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J&K DSP Davinder Singh, Caught With Hizbul Militants, Gets Bail in Absence of Chargesheet

Singh had been arrested by the Delhi Police Special Cell in a terror case. The NIA says it is investigating him on a different matter and will soon file its chargesheet and that he will remain in custody till then.

New Delhi: Suspended Jammu and Kashmir deputy superintendent of police Davinder Singh, arrested while accompanying two Hizbul Mujahideen militants in a vehicle bound for Delhi in January, was granted bail by a Delhi court on Friday in another terror-related case.

Singh and another accused in the case Irfan Shafi Mir were granted relief by the court in a case filed by the Special Cell of the Delhi Police. The court noted that the probe agency had failed to file a chargesheet within 90 days from his arrest, as prescribed under law, their lawyer M.S. Khan said.

The particular case in which Singh has been granted bail is reportedly a Delhi Police terror case unrelated to the ferrying of the militants, which is being handled by the NIA, and for which Singh remains in custody. The NIA also tweeted this clarification through its official account:


The bail was granted on a personal bond of Rs 1 lakh and two sureties of like amount.

The application filed by Singh’s counsel stated that Singh and Mir were arrested on March 14 and 19 respectively for this particular case and are no longer required by the police for the purpose of investigation.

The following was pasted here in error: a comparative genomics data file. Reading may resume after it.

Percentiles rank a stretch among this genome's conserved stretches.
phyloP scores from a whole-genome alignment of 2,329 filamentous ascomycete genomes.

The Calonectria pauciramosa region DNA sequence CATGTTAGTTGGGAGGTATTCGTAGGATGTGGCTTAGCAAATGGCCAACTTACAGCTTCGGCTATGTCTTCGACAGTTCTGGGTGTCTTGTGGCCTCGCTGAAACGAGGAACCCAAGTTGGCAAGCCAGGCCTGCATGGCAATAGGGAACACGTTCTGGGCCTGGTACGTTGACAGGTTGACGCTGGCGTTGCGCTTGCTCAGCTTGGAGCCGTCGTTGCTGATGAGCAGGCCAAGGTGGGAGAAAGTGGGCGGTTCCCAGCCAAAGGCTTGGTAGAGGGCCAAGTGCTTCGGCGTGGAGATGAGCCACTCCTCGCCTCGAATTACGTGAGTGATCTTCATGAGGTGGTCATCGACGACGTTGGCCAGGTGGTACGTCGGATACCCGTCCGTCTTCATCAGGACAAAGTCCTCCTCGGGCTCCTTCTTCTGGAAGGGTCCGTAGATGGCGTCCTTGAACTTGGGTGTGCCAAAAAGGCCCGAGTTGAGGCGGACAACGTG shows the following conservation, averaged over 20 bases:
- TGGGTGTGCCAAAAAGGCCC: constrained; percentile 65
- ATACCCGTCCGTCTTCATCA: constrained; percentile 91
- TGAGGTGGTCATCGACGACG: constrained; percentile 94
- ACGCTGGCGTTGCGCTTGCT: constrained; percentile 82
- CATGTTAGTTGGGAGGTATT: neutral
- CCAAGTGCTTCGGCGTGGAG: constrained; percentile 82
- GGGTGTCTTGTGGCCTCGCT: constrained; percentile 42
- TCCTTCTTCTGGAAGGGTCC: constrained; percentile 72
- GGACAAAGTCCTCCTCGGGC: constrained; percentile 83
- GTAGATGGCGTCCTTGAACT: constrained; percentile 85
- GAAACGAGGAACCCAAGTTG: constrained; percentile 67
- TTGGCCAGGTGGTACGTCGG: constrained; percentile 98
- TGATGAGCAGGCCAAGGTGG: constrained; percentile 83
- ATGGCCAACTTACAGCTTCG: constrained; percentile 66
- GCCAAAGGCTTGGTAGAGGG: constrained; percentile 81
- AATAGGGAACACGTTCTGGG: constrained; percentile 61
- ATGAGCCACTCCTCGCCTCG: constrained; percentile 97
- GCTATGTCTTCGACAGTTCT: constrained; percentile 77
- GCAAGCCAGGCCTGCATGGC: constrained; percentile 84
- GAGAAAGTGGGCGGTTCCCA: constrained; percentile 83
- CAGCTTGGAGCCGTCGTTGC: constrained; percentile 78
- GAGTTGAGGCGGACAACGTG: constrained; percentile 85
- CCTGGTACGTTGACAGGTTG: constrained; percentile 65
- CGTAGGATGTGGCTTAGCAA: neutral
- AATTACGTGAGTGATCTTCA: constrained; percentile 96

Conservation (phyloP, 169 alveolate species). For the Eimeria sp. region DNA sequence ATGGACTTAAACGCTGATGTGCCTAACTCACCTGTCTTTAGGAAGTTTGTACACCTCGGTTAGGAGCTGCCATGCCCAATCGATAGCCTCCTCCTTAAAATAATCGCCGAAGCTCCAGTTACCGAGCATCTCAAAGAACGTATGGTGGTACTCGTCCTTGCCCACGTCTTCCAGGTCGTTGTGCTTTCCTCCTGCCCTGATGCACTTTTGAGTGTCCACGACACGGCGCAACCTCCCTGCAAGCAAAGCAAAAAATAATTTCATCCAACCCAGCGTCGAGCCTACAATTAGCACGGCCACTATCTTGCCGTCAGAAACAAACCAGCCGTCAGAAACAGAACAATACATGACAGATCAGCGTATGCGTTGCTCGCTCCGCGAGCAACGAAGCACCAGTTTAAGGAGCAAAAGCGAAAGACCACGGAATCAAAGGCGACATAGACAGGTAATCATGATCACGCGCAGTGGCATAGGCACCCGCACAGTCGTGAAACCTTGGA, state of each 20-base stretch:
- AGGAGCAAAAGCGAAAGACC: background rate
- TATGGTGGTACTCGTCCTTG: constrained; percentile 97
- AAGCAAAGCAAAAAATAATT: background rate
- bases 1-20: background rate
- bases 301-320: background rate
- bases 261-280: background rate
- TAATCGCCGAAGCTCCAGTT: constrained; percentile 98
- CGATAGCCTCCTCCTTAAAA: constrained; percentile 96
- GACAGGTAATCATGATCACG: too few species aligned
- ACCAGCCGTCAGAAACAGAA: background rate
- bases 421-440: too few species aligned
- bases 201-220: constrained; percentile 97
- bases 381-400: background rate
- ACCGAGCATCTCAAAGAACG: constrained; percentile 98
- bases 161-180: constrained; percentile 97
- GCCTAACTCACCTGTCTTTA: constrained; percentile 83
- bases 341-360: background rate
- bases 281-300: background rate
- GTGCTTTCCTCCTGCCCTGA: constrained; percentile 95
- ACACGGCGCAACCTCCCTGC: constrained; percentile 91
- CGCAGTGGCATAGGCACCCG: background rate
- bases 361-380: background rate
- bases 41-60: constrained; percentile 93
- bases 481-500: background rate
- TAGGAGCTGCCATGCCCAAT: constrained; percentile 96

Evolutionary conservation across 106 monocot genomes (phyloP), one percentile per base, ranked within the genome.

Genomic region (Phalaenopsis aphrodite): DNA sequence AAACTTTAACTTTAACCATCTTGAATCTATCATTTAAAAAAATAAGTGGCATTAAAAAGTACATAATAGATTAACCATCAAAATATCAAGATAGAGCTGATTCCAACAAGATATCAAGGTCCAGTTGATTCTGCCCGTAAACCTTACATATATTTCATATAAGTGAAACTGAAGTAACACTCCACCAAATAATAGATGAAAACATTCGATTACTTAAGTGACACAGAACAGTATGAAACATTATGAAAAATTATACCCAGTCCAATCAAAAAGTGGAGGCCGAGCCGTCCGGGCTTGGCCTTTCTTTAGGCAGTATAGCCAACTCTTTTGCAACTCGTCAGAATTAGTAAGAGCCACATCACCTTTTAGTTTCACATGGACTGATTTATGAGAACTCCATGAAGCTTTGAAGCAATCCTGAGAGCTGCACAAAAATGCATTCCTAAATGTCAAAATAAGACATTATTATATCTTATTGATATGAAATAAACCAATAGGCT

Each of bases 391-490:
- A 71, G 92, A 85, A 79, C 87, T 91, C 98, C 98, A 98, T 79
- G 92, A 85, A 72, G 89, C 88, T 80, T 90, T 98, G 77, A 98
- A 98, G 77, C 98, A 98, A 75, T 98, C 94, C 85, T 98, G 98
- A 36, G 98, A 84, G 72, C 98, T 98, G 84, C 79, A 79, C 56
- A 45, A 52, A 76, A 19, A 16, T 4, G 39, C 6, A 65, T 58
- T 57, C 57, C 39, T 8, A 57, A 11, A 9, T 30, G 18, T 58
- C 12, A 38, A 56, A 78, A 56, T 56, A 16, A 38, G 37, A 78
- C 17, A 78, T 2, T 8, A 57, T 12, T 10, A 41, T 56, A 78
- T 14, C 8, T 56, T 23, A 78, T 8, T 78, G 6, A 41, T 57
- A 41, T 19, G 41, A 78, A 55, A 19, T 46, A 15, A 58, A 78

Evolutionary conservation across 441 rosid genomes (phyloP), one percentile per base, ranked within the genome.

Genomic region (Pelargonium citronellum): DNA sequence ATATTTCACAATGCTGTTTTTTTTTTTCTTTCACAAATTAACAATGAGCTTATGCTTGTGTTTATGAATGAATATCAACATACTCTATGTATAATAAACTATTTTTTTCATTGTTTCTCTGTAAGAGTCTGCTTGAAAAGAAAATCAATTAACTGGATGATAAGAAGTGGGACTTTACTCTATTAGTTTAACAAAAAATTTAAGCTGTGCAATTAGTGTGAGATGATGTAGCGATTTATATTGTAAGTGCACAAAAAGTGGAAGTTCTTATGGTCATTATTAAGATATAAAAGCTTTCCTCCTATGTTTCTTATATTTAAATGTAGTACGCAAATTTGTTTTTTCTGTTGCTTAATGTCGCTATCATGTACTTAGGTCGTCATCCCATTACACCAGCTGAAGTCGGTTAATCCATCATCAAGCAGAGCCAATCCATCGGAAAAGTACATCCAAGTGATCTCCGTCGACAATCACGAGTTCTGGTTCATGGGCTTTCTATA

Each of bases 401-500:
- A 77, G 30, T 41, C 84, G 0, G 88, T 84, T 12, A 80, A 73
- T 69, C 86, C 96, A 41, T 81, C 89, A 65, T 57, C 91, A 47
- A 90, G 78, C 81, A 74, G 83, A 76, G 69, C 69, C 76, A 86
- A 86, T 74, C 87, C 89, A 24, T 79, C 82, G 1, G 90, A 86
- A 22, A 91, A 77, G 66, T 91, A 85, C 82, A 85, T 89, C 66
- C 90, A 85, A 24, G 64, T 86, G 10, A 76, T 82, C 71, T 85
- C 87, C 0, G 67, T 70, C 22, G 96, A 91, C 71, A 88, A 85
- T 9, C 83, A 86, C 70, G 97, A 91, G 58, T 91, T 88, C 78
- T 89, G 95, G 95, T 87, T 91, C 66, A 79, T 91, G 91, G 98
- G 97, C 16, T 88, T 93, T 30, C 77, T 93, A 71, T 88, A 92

“The accused are wrongly and falsely implicated in the case. There is no material/ evidence to show the existence of any conspiracy to commit any act with intent to threaten or likely to threaten the unity, integrity, security or sovereignty of India and there is also no material to substantiate that the accused had the intention or conspired to carry out terror strike,” the application said.

The Special Cell had brought him to Delhi from Hira Nagar Jail in Jammu and Kashmir.

PTI has reported that he used to chat with other co-accused and militants of Hizbul Mujahideen through various internet platforms and that the case related to the “planning and execution of terror attacks in Delhi and other parts of the country”.

Earlier, the police had told the court that Sayed Naveed Mushtaq, the commander of Shopian district of Hizbul Mujahiddeen, and others were planning to execute terror attacks in Delhi and other parts of the country as well as carry out targeted killings of protected persons.

Delhi Police has filed an FIR under Section 120B (criminal conspiracy) of the Indian Penal Code (IPC), and Singh was taken into custody under the same FIR.

The FIR also mentioned the mafia’s D Company and Chhota Shakeel. According to the FIR, Delhi Police’s Special Cell had received an input that the D Company, run by fugitive Indian underworld kingpin Dawood Ibrahim, is funding pro-Khalistan terrorist organisations in Punjab.

The Delhi Police’s sluggishness in filing a chargesheet against a suspended officer who reportedly has deep terror links stands in sharp contrast to its recent eagerness in slapping multiple charges upon peaceful protesters of the Citizenship Amendment Act.

January arrest